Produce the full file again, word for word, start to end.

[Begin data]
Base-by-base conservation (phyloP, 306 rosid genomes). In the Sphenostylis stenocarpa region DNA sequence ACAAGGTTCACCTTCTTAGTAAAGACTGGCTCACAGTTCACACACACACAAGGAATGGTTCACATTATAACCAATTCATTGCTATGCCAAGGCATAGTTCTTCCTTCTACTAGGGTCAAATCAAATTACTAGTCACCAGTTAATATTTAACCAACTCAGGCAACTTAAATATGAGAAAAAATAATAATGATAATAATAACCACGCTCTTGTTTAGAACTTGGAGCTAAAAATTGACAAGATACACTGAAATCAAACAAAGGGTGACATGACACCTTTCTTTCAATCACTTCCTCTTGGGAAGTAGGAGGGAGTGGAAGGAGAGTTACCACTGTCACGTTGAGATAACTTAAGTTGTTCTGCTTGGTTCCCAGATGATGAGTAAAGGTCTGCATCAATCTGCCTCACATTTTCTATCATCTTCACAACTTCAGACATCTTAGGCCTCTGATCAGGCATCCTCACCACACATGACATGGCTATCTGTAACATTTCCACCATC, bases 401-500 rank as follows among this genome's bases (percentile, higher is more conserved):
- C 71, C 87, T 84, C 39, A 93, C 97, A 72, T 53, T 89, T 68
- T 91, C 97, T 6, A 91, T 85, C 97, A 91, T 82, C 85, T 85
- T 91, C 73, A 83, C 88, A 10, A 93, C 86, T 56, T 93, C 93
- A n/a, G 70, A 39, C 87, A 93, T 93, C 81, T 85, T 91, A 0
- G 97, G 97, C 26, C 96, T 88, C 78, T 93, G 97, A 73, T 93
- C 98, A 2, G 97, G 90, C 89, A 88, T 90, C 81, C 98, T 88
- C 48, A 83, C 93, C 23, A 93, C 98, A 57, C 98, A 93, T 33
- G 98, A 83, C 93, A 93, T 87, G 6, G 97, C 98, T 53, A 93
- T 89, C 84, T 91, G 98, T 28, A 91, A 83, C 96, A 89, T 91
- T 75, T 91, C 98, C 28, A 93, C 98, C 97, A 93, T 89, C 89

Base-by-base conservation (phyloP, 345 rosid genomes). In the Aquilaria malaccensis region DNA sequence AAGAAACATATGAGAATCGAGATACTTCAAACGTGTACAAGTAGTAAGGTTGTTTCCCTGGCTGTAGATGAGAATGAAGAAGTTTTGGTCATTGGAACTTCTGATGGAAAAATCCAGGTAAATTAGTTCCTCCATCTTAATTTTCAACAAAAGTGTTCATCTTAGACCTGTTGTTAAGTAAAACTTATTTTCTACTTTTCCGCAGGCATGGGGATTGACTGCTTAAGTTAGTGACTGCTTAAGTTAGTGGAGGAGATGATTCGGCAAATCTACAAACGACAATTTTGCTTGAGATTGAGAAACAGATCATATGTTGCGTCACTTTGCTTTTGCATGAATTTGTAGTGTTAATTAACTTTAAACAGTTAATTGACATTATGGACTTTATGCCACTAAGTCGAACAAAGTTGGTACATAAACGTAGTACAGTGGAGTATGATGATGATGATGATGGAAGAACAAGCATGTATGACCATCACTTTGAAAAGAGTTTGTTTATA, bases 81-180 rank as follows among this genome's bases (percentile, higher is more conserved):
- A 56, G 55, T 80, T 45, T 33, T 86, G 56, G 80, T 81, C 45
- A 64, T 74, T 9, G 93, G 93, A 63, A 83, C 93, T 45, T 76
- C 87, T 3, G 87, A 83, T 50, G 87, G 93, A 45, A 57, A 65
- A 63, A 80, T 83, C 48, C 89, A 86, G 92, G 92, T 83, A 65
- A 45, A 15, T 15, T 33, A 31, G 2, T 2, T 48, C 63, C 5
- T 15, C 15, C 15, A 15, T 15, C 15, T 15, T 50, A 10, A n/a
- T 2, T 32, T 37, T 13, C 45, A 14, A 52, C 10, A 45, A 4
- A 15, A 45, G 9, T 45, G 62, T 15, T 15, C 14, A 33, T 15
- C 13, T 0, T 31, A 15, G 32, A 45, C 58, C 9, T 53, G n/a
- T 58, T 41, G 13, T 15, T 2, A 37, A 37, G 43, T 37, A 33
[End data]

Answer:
Base-by-base conservation (phyloP, 306 rosid genomes). In the Sphenostylis stenocarpa region DNA sequence ACAAGGTTCACCTTCTTAGTAAAGACTGGCTCACAGTTCACACACACACAAGGAATGGTTCACATTATAACCAATTCATTGCTATGCCAAGGCATAGTTCTTCCTTCTACTAGGGTCAAATCAAATTACTAGTCACCAGTTAATATTTAACCAACTCAGGCAACTTAAATATGAGAAAAAATAATAATGATAATAATAACCACGCTCTTGTTTAGAACTTGGAGCTAAAAATTGACAAGATACACTGAAATCAAACAAAGGGTGACATGACACCTTTCTTTCAATCACTTCCTCTTGGGAAGTAGGAGGGAGTGGAAGGAGAGTTACCACTGTCACGTTGAGATAACTTAAGTTGTTCTGCTTGGTTCCCAGATGATGAGTAAAGGTCTGCATCAATCTGCCTCACATTTTCTATCATCTTCACAACTTCAGACATCTTAGGCCTCTGATCAGGCATCCTCACCACACATGACATGGCTATCTGTAACATTTCCACCATC, bases 401-500 rank as follows among this genome's bases (percentile, higher is more conserved):
- C 71, C 87, T 84, C 39, A 93, C 97, A 72, T 53, T 89, T 68
- T 91, C 97, T 6, A 91, T 85, C 97, A 91, T 82, C 85, T 85
- T 91, C 73, A 83, C 88, A 10, A 93, C 86, T 56, T 93, C 93
- A n/a, G 70, A 39, C 87, A 93, T 93, C 81, T 85, T 91, A 0
- G 97, G 97, C 26, C 96, T 88, C 78, T 93, G 97, A 73, T 93
- C 98, A 2, G 97, G 90, C 89, A 88, T 90, C 81, C 98, T 88
- C 48, A 83, C 93, C 23, A 93, C 98, A 57, C 98, A 93, T 33
- G 98, A 83, C 93, A 93, T 87, G 6, G 97, C 98, T 53, A 93
- T 89, C 84, T 91, G 98, T 28, A 91, A 83, C 96, A 89, T 91
- T 75, T 91, C 98, C 28, A 93, C 98, C 97, A 93, T 89, C 89

Base-by-base conservation (phyloP, 345 rosid genomes). In the Aquilaria malaccensis region DNA sequence AAGAAACATATGAGAATCGAGATACTTCAAACGTGTACAAGTAGTAAGGTTGTTTCCCTGGCTGTAGATGAGAATGAAGAAGTTTTGGTCATTGGAACTTCTGATGGAAAAATCCAGGTAAATTAGTTCCTCCATCTTAATTTTCAACAAAAGTGTTCATCTTAGACCTGTTGTTAAGTAAAACTTATTTTCTACTTTTCCGCAGGCATGGGGATTGACTGCTTAAGTTAGTGACTGCTTAAGTTAGTGGAGGAGATGATTCGGCAAATCTACAAACGACAATTTTGCTTGAGATTGAGAAACAGATCATATGTTGCGTCACTTTGCTTTTGCATGAATTTGTAGTGTTAATTAACTTTAAACAGTTAATTGACATTATGGACTTTATGCCACTAAGTCGAACAAAGTTGGTACATAAACGTAGTACAGTGGAGTATGATGATGATGATGATGGAAGAACAAGCATGTATGACCATCACTTTGAAAAGAGTTTGTTTATA, bases 81-180 rank as follows among this genome's bases (percentile, higher is more conserved):
- A 56, G 55, T 80, T 45, T 33, T 86, G 56, G 80, T 81, C 45
- A 64, T 74, T 9, G 93, G 93, A 63, A 83, C 93, T 45, T 76
- C 87, T 3, G 87, A 83, T 50, G 87, G 93, A 45, A 57, A 65
- A 63, A 80, T 83, C 48, C 89, A 86, G 92, G 92, T 83, A 65
- A 45, A 15, T 15, T 33, A 31, G 2, T 2, T 48, C 63, C 5
- T 15, C 15, C 15, A 15, T 15, C 15, T 15, T 50, A 10, A n/a
- T 2, T 32, T 37, T 13, C 45, A 14, A 52, C 10, A 45, A 4
- A 15, A 45, G 9, T 45, G 62, T 15, T 15, C 14, A 33, T 15
- C 13, T 0, T 31, A 15, G 32, A 45, C 58, C 9, T 53, G n/a
- T 58, T 41, G 13, T 15, T 2, A 37, A 37, G 43, T 37, A 33